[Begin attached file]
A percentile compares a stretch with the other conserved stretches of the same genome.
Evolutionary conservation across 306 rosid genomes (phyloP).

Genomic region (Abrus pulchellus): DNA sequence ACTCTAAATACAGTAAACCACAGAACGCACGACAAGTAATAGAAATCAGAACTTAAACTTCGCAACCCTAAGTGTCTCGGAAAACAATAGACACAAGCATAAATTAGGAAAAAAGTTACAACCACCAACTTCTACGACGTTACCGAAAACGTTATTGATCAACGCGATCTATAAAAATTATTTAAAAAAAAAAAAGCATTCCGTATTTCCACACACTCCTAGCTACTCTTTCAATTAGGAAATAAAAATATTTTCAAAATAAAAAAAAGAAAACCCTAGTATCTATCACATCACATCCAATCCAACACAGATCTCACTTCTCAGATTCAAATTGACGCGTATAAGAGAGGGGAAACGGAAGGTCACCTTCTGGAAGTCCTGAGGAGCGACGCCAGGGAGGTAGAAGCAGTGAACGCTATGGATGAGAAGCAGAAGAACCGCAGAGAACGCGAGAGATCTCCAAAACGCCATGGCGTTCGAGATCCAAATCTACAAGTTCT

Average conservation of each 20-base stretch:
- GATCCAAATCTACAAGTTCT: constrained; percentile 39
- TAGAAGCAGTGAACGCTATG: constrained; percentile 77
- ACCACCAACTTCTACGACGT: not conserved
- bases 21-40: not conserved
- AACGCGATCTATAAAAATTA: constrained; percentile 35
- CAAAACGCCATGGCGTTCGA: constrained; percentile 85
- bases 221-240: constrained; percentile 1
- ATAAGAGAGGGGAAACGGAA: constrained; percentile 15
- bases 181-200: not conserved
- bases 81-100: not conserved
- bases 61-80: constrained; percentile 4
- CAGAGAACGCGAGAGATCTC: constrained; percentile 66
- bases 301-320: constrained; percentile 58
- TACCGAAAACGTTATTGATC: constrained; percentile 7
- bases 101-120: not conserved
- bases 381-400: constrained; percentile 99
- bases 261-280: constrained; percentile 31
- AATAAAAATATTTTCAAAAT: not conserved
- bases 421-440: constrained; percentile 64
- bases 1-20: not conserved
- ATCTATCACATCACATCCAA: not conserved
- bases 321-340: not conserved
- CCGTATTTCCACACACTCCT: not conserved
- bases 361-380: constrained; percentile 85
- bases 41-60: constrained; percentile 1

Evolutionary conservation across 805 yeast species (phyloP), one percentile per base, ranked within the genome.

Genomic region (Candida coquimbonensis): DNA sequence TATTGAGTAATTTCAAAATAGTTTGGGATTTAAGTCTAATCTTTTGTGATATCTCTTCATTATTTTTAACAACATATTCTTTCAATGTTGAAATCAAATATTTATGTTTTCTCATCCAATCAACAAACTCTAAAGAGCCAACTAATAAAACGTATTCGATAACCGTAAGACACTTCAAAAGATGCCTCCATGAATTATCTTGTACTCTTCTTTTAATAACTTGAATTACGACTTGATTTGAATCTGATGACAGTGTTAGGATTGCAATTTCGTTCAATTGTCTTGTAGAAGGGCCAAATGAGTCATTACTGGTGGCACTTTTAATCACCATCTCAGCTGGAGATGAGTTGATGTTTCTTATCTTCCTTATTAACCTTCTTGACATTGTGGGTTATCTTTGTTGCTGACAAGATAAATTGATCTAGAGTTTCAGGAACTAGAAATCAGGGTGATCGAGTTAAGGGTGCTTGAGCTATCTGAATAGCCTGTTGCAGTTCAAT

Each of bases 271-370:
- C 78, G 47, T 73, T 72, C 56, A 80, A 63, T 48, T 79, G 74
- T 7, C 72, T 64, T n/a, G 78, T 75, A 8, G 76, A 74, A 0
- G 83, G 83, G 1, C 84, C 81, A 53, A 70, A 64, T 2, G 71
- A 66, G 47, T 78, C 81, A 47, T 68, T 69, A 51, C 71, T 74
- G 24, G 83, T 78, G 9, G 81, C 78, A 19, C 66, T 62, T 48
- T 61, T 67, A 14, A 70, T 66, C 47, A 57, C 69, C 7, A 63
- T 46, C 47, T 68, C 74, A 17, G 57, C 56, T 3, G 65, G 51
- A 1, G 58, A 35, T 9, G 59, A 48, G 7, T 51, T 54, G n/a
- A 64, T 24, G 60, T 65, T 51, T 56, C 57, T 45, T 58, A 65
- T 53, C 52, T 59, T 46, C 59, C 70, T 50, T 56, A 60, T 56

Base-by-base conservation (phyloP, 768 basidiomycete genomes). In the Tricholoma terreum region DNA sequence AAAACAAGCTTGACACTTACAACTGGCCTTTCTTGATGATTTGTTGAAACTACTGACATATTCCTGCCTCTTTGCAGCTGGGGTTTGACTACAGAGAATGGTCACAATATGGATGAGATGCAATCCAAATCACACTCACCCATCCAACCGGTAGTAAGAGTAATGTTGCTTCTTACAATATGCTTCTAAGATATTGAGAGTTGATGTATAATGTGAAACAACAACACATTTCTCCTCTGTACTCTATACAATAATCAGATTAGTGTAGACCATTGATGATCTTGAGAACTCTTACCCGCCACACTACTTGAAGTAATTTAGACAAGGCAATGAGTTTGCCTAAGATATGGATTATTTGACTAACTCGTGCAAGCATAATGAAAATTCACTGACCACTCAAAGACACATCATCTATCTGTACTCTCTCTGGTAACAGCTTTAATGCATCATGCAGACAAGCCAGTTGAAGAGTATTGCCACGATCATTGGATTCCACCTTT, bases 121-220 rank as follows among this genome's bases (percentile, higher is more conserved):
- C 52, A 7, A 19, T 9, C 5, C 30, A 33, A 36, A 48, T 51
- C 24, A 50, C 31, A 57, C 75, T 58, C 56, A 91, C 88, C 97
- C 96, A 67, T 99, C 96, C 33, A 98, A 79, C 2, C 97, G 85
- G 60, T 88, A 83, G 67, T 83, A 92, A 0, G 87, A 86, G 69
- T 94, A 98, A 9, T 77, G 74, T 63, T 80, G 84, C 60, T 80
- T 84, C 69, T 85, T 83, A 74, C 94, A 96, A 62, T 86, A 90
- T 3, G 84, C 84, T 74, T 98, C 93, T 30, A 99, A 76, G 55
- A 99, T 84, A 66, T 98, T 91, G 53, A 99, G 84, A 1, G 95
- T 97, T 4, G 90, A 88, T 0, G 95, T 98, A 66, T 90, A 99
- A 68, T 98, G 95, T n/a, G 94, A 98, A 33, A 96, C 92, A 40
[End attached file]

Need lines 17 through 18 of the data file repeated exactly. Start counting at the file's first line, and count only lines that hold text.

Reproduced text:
- bases 301-320: constrained; percentile 58
- TACCGAAAACGTTATTGATC: constrained; percentile 7